Bondarenko showcased her project about determining the effect of vitamin A on two types of liver cells through gene expression testing, which helps to compare the activation of genes between normal cells and the test cells as well as fibrosis (the thickening and scarring of tissue) and lipid accumulation (the build up of storage fat) in the liver cells. “I recently did a lab internship this past summer at the Gudas Lab, which is a part of Weill Cornell Medicine, which is where I studied liver cells and how vitamin A affects two types of liver cells through gene expression testing. I also tested fibrosis and lipid accumulation in those two cells,” Bondarenko said. 

Attendees seemed to be extremely interested in Bondarenko’s work. “Students asked really good questions and follow-ups which I really liked because people were invested in my work and wanted to learn more about it. A lot of kids took notes, which I liked. People seemed genuinely interested in what I was doing,” Bondarenko said.

The goal of Bondarenko’s presentation was to share with students her insight on the research process that she has gained from her experience working at a lab. “I enjoyed talking to people about my research and sharing what I did in hopes to inspire people to go into research, especially women,” Bondarenko said. 

The turnout among underclassmen at the event was quite high. They were able to learn about the seniors’ experience in labs to guide their own research journey. “I have to say I really appreciate the 9th-grade teachers that they help me to spread the word. This year you can see that we have a huge representation of underclassmen and I think that’s really good. And I really enjoyed seeing the underclassmen [...] asking all these questions, and the seniors were being very patient in explaining things,” Dr. Tu said.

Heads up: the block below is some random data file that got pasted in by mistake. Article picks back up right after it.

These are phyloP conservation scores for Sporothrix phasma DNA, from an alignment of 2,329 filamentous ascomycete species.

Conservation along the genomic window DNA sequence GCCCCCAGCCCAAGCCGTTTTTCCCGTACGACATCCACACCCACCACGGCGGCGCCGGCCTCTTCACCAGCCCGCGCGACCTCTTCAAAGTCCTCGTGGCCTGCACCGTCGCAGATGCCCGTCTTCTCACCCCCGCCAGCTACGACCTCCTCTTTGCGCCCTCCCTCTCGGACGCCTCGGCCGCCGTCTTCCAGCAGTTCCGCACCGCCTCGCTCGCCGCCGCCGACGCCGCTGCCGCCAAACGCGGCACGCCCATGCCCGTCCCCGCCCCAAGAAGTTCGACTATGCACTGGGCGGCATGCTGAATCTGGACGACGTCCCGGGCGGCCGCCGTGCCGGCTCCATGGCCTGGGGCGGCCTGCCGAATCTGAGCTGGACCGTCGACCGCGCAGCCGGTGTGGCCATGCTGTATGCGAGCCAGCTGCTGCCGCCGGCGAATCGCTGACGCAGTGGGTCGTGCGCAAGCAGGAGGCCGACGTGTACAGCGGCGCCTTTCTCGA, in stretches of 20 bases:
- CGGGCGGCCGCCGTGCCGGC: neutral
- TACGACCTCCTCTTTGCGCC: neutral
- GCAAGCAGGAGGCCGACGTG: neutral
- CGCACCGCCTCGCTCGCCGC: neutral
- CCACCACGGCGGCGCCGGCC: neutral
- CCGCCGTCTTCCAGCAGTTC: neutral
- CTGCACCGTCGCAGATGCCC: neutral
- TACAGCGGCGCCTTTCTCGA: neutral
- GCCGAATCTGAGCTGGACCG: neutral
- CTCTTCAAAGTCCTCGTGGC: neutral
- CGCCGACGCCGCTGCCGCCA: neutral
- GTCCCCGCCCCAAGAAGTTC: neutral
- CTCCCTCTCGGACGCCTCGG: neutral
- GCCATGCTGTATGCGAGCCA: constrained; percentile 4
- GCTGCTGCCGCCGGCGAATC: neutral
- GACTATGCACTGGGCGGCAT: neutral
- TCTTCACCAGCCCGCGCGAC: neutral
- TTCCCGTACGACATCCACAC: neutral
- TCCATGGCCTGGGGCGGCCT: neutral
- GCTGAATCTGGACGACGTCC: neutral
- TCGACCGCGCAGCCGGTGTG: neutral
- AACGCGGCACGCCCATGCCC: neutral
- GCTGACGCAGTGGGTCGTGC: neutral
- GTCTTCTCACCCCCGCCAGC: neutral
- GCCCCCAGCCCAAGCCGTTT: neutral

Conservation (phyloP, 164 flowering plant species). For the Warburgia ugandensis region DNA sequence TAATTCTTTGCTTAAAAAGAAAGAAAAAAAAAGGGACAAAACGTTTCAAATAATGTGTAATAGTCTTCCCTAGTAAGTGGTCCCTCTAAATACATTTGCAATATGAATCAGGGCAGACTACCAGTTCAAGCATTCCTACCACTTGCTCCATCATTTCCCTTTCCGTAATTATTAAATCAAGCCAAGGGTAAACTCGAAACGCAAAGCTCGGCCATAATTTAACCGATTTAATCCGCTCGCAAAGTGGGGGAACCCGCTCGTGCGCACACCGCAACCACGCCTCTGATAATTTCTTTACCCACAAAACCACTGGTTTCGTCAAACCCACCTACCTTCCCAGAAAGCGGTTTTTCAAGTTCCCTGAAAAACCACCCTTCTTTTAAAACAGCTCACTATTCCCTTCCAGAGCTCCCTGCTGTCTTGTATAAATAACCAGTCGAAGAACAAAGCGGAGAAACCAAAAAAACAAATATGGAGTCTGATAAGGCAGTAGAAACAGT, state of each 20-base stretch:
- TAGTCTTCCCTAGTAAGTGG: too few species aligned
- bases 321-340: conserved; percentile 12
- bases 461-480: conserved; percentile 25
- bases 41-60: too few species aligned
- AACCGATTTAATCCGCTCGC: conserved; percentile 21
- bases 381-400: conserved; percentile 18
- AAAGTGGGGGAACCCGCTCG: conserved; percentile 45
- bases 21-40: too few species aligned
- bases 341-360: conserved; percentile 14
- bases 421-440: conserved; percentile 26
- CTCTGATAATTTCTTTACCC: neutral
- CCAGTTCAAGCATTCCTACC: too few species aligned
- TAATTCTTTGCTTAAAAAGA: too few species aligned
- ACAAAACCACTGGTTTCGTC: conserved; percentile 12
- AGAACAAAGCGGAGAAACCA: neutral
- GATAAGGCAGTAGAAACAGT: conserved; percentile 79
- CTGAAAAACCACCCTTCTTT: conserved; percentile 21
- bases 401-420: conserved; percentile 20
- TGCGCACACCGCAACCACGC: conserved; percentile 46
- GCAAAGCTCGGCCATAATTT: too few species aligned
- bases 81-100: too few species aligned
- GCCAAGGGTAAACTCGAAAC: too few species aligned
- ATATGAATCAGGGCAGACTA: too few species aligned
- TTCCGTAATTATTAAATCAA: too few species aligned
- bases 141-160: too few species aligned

Sophomore and attendee Madeline Chin was able to hear from many researchers about their experience in the field and how they handled the work. She gained unique insight on the research process that she previously did not know. “I learned that having a mentor is more of a support person than a leader. They help us run experiments and give us access to their lab, but we are the ones who take charge of our research while they stay as more of a support system,” Chin said. 

Sophomore and attendee Naoki Conning also went to explore the various projects that were submitted to the Regeneron contest. “I went with my dad as he was very curious as to what happens in the Stuyvesant Research program [...] I was also interested in seeing the unique types of projects that are doing well,” Conning said. 

The Celebrate Science event was the culmination of the seniors’ research projects. Senior and student researcher Kai Li reflected on his research journey and the closure that the event provided him. “The last Celebrate Science event I attended was as a curious visitor [...] so I think it’s cool this time to be on the other side of the table and talk about my research, so there is a feeling of completion with that,” Li said.